Personally, I cannot think of any industry that could survive more than a month with a nearly 80% defective rate, let alone by forcing you to spend a fortune for the “privilege” to confirm that indeed your title was invalid in the first place! Only a government can come up with such a broken system and get away with it.

This leaves us in the current uncertain environment where, as a patent broker/VC/entrepreneur/IP strategist, I now hear questions like the following one from the various people I interact with everyday:

  • Why should I bother filing for patent protection given where things are?
  • Why should I buy or take a license to a patent if it is likely going to be invalid?
  • How can I trust that my company will not be without remedies when it has to assert its rights?
  • Do you mean we paid these fortunes over the years to build a huge house of cards?
  • Why should I invest in this company/inventor if anyone can come and copy in total impunity?

Sadly, there is no clear answer. In short, US patents have become “toxic assets” just like subprime mortgages were only a few years ago. And we all know what happens when people stop believing in the integrity of a title. Not surprisingly, this also means that foreign companies can now enter the US market knowing that there is little risk of retribution in stealing our IP, thus eschewing a protection system that we always benefitted from, yet took for granted.

Meanwhile, the European Community is moving toward a unitary patent that will make it much easier for a small company based in Estonia for instance to enforce patents throughout all of the EC in a single suit. Germany has become the poster child of strong IP enforcement, with a swift, professional and relatively inexpensive patent litigation forum.

Even China, long a haven for IP infringement, has quietly incentivized its domestic companies (including a large Chinese patent troll) to file millions of patent applications with the Chinese patent office as part of its 12th Five Year Plan. The results? Chinese nationals have surpassed the US in filings since 2011, finishing 2013 with a whopping 825,000 new applications filed in China only! Recently, China also announced the creation of a specialized IP court system that will hear patent enforcement cases. And those who believe the financial risks for infringing patents in China is trivial should reacquaint themselves with the fact that a few years ago a local judge in Western China ordered French giant Schneider Electric to pay US $45M in damages to a domestic company for infringing one of its patent.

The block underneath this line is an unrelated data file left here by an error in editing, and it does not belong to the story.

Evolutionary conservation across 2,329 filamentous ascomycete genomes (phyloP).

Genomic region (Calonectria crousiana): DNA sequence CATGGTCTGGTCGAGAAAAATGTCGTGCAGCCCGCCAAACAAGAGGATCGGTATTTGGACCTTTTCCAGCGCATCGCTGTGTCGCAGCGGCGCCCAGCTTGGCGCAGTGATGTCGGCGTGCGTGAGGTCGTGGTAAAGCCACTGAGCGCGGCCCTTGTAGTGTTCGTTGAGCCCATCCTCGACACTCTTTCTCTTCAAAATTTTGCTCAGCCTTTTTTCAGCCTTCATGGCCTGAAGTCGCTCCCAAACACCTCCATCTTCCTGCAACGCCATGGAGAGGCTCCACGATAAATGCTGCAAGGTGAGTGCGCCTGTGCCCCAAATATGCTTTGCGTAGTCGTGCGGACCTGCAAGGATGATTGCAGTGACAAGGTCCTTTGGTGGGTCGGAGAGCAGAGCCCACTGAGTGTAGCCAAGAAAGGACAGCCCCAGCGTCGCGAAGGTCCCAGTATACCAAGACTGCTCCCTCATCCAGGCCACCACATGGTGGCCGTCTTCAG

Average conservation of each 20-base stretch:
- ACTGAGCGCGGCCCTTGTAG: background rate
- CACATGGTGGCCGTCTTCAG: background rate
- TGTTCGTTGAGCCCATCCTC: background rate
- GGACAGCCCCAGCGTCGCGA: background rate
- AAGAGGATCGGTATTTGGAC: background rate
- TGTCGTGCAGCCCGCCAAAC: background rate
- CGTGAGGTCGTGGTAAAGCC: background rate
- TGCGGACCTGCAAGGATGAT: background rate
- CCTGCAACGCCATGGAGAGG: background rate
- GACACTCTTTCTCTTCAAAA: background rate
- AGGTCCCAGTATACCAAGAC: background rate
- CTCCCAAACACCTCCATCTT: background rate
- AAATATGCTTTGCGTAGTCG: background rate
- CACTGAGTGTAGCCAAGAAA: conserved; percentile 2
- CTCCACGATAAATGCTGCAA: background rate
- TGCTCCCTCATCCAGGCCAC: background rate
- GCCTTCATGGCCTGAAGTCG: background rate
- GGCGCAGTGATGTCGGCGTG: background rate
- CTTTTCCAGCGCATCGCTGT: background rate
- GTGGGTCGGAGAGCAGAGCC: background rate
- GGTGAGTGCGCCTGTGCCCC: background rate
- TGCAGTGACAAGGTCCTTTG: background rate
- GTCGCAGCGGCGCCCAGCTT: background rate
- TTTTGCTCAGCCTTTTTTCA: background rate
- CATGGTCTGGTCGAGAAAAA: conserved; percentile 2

If the current trend is not soon reversed, others countries will become flagships for patent protection and the US might very well become the new China; an environment where innovation is no longer rewarded and where it pays more to follow than to lead. This would be a very sad and totally self inflicted demise “Made in America.”


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Join the Discussion

One comment so far.

  • [Avatar for Benny]
    December 11, 2014 10:01 am

    “Personally, I cannot think of any industry that could survive more than a month with a nearly 80% defective rate”

    I can’t agree with that statistic. It fails to take into account the fact that those patents which are reviewed are precisely the ones where there is reasonable doubt as to their validity.
    I do agree, though, that the USPTO suffers from a high failure rate overall.